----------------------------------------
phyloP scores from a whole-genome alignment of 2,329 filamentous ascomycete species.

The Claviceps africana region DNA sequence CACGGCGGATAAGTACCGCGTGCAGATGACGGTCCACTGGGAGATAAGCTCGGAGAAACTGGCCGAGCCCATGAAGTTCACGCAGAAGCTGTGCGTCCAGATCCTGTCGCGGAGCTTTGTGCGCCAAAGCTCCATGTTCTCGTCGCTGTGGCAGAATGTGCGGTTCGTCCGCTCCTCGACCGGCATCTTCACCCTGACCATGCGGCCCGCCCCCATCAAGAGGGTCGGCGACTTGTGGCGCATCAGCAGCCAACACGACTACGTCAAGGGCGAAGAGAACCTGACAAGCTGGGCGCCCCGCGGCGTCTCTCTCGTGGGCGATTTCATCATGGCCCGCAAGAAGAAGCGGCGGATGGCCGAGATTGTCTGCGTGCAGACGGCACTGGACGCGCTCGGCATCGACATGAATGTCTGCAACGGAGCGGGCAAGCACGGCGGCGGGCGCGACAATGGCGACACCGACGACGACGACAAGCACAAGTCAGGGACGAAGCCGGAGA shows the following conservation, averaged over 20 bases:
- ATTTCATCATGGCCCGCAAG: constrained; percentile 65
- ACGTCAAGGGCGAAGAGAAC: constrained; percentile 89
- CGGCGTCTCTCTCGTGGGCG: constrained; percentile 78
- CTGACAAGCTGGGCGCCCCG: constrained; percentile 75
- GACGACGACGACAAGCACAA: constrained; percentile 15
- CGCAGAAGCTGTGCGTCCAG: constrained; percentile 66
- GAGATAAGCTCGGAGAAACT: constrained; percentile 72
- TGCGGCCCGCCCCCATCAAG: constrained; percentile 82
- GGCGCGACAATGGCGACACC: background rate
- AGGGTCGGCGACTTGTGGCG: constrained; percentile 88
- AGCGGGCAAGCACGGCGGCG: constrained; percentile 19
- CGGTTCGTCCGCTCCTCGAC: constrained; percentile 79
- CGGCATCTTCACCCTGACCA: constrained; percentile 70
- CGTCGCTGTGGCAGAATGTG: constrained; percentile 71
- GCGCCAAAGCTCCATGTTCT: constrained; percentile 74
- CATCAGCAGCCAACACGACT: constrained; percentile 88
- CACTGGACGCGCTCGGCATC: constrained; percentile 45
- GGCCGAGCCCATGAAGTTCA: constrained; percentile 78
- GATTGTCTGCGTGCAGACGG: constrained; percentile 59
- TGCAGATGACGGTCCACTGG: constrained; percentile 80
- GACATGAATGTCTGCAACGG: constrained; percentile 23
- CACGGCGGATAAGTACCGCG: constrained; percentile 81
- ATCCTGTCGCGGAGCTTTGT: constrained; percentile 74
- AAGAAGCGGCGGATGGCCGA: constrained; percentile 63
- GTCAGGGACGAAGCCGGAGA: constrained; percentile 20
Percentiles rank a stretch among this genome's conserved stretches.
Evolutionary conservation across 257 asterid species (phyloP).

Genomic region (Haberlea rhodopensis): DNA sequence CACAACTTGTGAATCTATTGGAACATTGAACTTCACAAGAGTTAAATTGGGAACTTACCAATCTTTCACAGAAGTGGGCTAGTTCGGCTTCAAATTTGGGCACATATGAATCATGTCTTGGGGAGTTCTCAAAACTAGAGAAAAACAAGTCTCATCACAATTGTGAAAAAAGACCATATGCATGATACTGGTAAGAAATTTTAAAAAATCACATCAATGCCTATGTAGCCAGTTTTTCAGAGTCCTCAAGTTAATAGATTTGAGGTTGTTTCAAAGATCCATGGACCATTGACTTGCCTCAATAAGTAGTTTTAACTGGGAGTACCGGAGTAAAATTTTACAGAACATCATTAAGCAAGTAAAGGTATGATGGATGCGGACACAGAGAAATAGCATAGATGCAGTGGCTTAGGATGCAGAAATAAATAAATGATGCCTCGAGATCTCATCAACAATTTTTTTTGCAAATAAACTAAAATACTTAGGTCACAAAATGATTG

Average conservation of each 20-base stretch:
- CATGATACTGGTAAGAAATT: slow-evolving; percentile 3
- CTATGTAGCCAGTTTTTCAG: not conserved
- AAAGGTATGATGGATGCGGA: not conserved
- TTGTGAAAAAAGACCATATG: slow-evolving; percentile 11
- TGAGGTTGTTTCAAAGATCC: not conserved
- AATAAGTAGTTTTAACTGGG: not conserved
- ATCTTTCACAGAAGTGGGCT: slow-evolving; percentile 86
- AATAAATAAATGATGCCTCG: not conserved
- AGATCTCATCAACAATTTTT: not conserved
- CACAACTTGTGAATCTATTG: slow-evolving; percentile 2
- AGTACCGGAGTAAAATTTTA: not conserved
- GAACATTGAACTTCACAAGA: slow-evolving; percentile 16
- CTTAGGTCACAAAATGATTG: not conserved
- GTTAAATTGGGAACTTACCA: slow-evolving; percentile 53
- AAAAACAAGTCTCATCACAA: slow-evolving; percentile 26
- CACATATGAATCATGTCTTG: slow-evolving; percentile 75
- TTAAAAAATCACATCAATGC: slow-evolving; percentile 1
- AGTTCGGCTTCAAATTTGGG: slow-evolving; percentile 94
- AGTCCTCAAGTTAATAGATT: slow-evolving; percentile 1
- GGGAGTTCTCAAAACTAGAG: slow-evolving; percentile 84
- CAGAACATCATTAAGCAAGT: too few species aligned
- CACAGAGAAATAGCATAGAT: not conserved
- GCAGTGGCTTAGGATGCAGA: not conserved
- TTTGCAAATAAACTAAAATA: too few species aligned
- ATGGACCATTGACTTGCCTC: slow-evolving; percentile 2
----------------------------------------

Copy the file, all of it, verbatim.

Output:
phyloP scores from a whole-genome alignment of 2,329 filamentous ascomycete species.

The Claviceps africana region DNA sequence CACGGCGGATAAGTACCGCGTGCAGATGACGGTCCACTGGGAGATAAGCTCGGAGAAACTGGCCGAGCCCATGAAGTTCACGCAGAAGCTGTGCGTCCAGATCCTGTCGCGGAGCTTTGTGCGCCAAAGCTCCATGTTCTCGTCGCTGTGGCAGAATGTGCGGTTCGTCCGCTCCTCGACCGGCATCTTCACCCTGACCATGCGGCCCGCCCCCATCAAGAGGGTCGGCGACTTGTGGCGCATCAGCAGCCAACACGACTACGTCAAGGGCGAAGAGAACCTGACAAGCTGGGCGCCCCGCGGCGTCTCTCTCGTGGGCGATTTCATCATGGCCCGCAAGAAGAAGCGGCGGATGGCCGAGATTGTCTGCGTGCAGACGGCACTGGACGCGCTCGGCATCGACATGAATGTCTGCAACGGAGCGGGCAAGCACGGCGGCGGGCGCGACAATGGCGACACCGACGACGACGACAAGCACAAGTCAGGGACGAAGCCGGAGA shows the following conservation, averaged over 20 bases:
- ATTTCATCATGGCCCGCAAG: constrained; percentile 65
- ACGTCAAGGGCGAAGAGAAC: constrained; percentile 89
- CGGCGTCTCTCTCGTGGGCG: constrained; percentile 78
- CTGACAAGCTGGGCGCCCCG: constrained; percentile 75
- GACGACGACGACAAGCACAA: constrained; percentile 15
- CGCAGAAGCTGTGCGTCCAG: constrained; percentile 66
- GAGATAAGCTCGGAGAAACT: constrained; percentile 72
- TGCGGCCCGCCCCCATCAAG: constrained; percentile 82
- GGCGCGACAATGGCGACACC: background rate
- AGGGTCGGCGACTTGTGGCG: constrained; percentile 88
- AGCGGGCAAGCACGGCGGCG: constrained; percentile 19
- CGGTTCGTCCGCTCCTCGAC: constrained; percentile 79
- CGGCATCTTCACCCTGACCA: constrained; percentile 70
- CGTCGCTGTGGCAGAATGTG: constrained; percentile 71
- GCGCCAAAGCTCCATGTTCT: constrained; percentile 74
- CATCAGCAGCCAACACGACT: constrained; percentile 88
- CACTGGACGCGCTCGGCATC: constrained; percentile 45
- GGCCGAGCCCATGAAGTTCA: constrained; percentile 78
- GATTGTCTGCGTGCAGACGG: constrained; percentile 59
- TGCAGATGACGGTCCACTGG: constrained; percentile 80
- GACATGAATGTCTGCAACGG: constrained; percentile 23
- CACGGCGGATAAGTACCGCG: constrained; percentile 81
- ATCCTGTCGCGGAGCTTTGT: constrained; percentile 74
- AAGAAGCGGCGGATGGCCGA: constrained; percentile 63
- GTCAGGGACGAAGCCGGAGA: constrained; percentile 20
Percentiles rank a stretch among this genome's conserved stretches.
Evolutionary conservation across 257 asterid species (phyloP).

Genomic region (Haberlea rhodopensis): DNA sequence CACAACTTGTGAATCTATTGGAACATTGAACTTCACAAGAGTTAAATTGGGAACTTACCAATCTTTCACAGAAGTGGGCTAGTTCGGCTTCAAATTTGGGCACATATGAATCATGTCTTGGGGAGTTCTCAAAACTAGAGAAAAACAAGTCTCATCACAATTGTGAAAAAAGACCATATGCATGATACTGGTAAGAAATTTTAAAAAATCACATCAATGCCTATGTAGCCAGTTTTTCAGAGTCCTCAAGTTAATAGATTTGAGGTTGTTTCAAAGATCCATGGACCATTGACTTGCCTCAATAAGTAGTTTTAACTGGGAGTACCGGAGTAAAATTTTACAGAACATCATTAAGCAAGTAAAGGTATGATGGATGCGGACACAGAGAAATAGCATAGATGCAGTGGCTTAGGATGCAGAAATAAATAAATGATGCCTCGAGATCTCATCAACAATTTTTTTTGCAAATAAACTAAAATACTTAGGTCACAAAATGATTG

Average conservation of each 20-base stretch:
- CATGATACTGGTAAGAAATT: slow-evolving; percentile 3
- CTATGTAGCCAGTTTTTCAG: not conserved
- AAAGGTATGATGGATGCGGA: not conserved
- TTGTGAAAAAAGACCATATG: slow-evolving; percentile 11
- TGAGGTTGTTTCAAAGATCC: not conserved
- AATAAGTAGTTTTAACTGGG: not conserved
- ATCTTTCACAGAAGTGGGCT: slow-evolving; percentile 86
- AATAAATAAATGATGCCTCG: not conserved
- AGATCTCATCAACAATTTTT: not conserved
- CACAACTTGTGAATCTATTG: slow-evolving; percentile 2
- AGTACCGGAGTAAAATTTTA: not conserved
- GAACATTGAACTTCACAAGA: slow-evolving; percentile 16
- CTTAGGTCACAAAATGATTG: not conserved
- GTTAAATTGGGAACTTACCA: slow-evolving; percentile 53
- AAAAACAAGTCTCATCACAA: slow-evolving; percentile 26
- CACATATGAATCATGTCTTG: slow-evolving; percentile 75
- TTAAAAAATCACATCAATGC: slow-evolving; percentile 1
- AGTTCGGCTTCAAATTTGGG: slow-evolving; percentile 94
- AGTCCTCAAGTTAATAGATT: slow-evolving; percentile 1
- GGGAGTTCTCAAAACTAGAG: slow-evolving; percentile 84
- CAGAACATCATTAAGCAAGT: too few species aligned
- CACAGAGAAATAGCATAGAT: not conserved
- GCAGTGGCTTAGGATGCAGA: not conserved
- TTTGCAAATAAACTAAAATA: too few species aligned
- ATGGACCATTGACTTGCCTC: slow-evolving; percentile 2